Calcineurin inhibitors (CIs) such as cyclosporine A (CSA) and tacrolimus often cause renal dysfunction, resulting in increased serum creatinine, hyperkalemia, and hyperuricemia. However, the effects of CIs on sodium excretion have not been fully elucidated. We retrospectively evaluated the effects of CI administration on sodium excretion in recipients of allogeneic hematopoietic stem cell transplantation (HSCT). Fifty consecutive recipients each of allogeneic HSCT receiving either CSA or tacrolimus (100 patients in total) with available data for weekly fractional excretion of sodium (FENa) for a 4-week period after transplantation were enrolled in this retrospective analysis. No significant differences in patient characteristics were observed between CSA and tacrolimus groups except for the type of donor. FENa was significantly higher at the 3rd (1.25 ± 0.80) and 4th weeks (1.53 ± 1.06) after transplantation as compared with that at the 1st week (0.93 ± 0.51; P < 0.01, P < 0.001, respectively) in the tacrolimus group, but not at any time point in the CSA group. In addition, FENa was significantly higher in the tacrolimus group than the CSA group at the 4th week (1.53 ± 1.06 vs. 1.13 ± 0.80; P < 0.05). These results suggest that tacrolimus increases sodium excretion after allogeneic HSCT, and that this effect is minimal with CSA.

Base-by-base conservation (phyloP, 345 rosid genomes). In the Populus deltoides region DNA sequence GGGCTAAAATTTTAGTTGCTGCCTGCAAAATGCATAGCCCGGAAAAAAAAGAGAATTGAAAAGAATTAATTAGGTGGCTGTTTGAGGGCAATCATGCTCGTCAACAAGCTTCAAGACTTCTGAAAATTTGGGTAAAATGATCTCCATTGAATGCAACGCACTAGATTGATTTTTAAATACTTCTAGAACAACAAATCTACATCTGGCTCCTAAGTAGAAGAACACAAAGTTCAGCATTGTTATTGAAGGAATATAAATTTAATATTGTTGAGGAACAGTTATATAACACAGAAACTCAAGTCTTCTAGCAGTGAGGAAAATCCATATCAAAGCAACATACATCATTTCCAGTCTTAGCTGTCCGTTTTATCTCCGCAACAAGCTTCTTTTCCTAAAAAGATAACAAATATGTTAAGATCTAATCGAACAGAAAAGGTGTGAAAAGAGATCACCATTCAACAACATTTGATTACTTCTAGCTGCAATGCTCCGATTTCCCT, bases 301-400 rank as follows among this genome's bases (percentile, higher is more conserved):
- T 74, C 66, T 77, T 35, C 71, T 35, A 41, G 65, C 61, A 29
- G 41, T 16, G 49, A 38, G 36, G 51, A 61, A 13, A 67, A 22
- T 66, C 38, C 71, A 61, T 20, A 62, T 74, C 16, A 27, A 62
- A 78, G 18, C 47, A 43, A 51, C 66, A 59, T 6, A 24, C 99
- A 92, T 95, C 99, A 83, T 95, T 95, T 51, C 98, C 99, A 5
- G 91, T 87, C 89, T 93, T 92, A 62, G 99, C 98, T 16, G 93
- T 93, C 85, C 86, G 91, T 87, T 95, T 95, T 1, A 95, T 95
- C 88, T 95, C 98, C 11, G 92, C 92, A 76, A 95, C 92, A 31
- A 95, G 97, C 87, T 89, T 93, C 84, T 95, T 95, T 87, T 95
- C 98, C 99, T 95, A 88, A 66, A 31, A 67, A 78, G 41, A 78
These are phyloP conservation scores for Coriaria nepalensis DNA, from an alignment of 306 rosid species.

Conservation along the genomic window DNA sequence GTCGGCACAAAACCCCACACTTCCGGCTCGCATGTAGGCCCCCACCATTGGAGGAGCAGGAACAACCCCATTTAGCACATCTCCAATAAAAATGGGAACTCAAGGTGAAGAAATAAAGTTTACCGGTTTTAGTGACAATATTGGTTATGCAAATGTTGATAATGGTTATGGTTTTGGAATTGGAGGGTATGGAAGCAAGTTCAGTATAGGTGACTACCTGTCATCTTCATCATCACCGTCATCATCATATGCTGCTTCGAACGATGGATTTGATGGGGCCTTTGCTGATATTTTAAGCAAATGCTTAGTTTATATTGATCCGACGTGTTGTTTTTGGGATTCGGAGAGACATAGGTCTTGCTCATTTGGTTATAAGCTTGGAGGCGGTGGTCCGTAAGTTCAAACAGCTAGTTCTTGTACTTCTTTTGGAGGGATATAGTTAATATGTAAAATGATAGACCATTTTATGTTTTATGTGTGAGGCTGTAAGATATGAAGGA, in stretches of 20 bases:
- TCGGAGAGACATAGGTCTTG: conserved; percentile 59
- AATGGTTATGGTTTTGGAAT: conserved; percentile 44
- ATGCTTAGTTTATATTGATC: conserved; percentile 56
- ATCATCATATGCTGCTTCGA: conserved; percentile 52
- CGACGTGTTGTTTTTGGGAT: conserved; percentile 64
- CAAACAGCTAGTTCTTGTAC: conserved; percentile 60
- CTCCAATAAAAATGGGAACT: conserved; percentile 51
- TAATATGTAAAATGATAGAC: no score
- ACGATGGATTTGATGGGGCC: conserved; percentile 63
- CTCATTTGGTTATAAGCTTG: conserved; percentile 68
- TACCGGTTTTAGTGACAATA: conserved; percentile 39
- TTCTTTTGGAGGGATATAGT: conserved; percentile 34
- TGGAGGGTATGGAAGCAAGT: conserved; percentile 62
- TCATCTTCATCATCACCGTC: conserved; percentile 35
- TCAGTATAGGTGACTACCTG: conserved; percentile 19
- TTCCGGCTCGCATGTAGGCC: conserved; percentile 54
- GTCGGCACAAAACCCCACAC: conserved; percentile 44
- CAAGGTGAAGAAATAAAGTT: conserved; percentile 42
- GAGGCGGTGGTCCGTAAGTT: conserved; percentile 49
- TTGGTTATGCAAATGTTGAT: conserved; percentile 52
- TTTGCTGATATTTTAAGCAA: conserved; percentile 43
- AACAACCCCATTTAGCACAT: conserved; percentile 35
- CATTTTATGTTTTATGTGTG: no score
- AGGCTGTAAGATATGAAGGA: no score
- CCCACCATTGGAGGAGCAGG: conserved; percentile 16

- Allogeneic hematopoietic stem cell transplantation
- Calcineurin inhibitor
- Cyclosporine A
- Sodium excretion
ASJC Scopus subject areas